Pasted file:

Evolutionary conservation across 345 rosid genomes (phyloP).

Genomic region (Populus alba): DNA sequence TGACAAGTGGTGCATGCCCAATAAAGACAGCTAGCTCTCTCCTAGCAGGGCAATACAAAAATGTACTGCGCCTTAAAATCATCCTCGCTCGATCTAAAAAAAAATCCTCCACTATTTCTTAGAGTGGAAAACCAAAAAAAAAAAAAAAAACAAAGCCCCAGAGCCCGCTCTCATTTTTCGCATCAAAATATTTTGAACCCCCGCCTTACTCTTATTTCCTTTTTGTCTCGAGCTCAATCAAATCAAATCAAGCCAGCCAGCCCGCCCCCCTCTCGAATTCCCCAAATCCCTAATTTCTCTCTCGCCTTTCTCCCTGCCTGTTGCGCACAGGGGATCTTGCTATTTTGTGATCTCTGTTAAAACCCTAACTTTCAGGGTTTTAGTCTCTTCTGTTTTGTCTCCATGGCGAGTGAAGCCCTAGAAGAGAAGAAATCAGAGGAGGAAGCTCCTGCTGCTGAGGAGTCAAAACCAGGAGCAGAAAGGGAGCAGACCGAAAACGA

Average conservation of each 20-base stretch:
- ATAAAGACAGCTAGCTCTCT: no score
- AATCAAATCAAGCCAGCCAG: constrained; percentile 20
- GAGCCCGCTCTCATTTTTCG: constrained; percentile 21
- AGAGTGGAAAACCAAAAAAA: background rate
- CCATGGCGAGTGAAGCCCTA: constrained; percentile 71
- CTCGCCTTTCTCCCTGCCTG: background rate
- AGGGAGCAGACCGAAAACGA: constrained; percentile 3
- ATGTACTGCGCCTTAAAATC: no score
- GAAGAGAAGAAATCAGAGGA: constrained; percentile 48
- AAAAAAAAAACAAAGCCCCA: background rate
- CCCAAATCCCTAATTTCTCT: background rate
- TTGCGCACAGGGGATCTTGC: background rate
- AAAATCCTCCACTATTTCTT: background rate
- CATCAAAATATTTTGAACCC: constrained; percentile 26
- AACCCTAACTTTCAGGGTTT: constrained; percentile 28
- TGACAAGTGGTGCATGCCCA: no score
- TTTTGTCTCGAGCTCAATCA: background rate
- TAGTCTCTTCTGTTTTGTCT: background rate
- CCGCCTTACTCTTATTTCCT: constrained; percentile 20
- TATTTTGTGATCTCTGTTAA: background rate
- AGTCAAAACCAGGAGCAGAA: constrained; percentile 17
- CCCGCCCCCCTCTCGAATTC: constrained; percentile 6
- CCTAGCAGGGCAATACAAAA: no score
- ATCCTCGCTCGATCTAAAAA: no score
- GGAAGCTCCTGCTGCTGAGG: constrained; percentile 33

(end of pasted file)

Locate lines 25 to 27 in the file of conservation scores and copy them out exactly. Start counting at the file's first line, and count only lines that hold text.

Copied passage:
- CCCGCCCCCCTCTCGAATTC: constrained; percentile 6
- CCTAGCAGGGCAATACAAAA: no score
- ATCCTCGCTCGATCTAAAAA: no score